"Private Future" is the current group show at Marc Jancou Contemporary, curated by Michael Cline. A veritable variety show of styles, media and imagery, the show wanders far and wide.
"These artists re-present the world as their own and refashion it to their own private means" makes sense with the title, as these works are individual and not of a distinct theme. 16 artists, mostly male - graphite, mixed media, acrylic, photography - abstract, pop, commercial, realistic - all find their place here. Jim Shaw's "Kill your darlings #3," 48x72" (left) has floating heads glaring at eachother on a swirly ground, an Asian woman on the left and three men on the right. Noir-ish, and this simple composition allows for imaginative narratives to be created by the viewer.
On the other hand, Lari Pittman's "Untitled #6," mixed media 88x102", (above on right side of wall) is a collage of recognizable and unrecognizable shapes and images drawing you in but not via a narrative. Then you have Peter Saul's "Squeeze Pimple," acrylic, 59x59" a suited figure with a pimple head which is gross but eye-catchy, a pop image reminiscent of Wacky Packages and Garbage Pail Kids stickers.
The ages of the artists in this show is wide-spread as is their geographic locations, again adding to the meandering feel of the show. Marc Jancou Contemporary, 524 W 24th St, NYC, show up til Jan 29th.
Mike Weiss Gallery (520 W 24th St, NY) has a second solo show by Christian Vincent titled "Tunnel Vision." Many of these large scale pieces feature rows of young boys in perspective, a reference to the title. He also seems to be commenting on conforming to group mentality or instruction - the tempering of the individual, blind obedience, or "the desire for empowerment through belonging?" Are they in a phys-ed class? at a cult or religious camp? is the boy pointing to a "messianic figure" as the statement suggests?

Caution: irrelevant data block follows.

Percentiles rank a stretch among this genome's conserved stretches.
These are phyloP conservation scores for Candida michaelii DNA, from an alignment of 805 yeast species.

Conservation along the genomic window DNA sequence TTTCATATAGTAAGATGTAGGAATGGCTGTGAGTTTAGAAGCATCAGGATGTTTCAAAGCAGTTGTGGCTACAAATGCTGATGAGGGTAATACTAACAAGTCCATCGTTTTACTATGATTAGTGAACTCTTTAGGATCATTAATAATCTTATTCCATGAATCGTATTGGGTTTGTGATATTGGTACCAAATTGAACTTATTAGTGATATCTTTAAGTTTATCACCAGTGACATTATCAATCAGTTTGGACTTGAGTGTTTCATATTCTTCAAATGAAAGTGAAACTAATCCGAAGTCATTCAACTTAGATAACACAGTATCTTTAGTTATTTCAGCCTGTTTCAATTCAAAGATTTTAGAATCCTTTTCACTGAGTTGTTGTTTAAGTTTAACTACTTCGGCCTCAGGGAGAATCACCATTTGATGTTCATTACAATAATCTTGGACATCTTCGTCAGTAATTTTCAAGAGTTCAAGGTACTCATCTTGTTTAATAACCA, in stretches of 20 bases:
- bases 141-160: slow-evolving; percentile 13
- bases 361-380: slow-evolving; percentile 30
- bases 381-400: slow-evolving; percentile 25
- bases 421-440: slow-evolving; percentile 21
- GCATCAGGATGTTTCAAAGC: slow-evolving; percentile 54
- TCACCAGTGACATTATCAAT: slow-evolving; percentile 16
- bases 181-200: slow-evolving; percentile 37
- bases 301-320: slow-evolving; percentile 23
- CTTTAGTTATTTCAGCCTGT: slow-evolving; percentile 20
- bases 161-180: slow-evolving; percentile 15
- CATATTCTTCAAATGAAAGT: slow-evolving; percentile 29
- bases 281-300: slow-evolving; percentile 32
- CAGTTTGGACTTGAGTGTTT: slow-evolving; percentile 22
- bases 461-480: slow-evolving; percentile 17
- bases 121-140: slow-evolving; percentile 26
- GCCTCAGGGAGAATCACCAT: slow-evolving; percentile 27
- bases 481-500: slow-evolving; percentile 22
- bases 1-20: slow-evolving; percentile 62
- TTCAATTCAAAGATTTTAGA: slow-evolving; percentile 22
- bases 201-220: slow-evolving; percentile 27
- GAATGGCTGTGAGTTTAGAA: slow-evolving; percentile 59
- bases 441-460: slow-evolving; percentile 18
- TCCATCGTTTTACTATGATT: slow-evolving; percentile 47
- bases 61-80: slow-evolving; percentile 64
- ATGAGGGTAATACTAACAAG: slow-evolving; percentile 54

These eight large-scale oil paintings have a retro feel in one way, while also imbued with a sense of futuristic foreboding, sort of like the feeling one gets when watching Fritz Lang's "Metropolis." The images remind me of an old stereotypical British boarding school, where conformity and following rules is paramount and individuality is squashed with harsh discipline. Vincent is a resident of LA now, but I'm curious about his past. Paintings that bring other images to mind and make the viewer curious about not only the imagery but the artist must be considered successful. Through February 12th.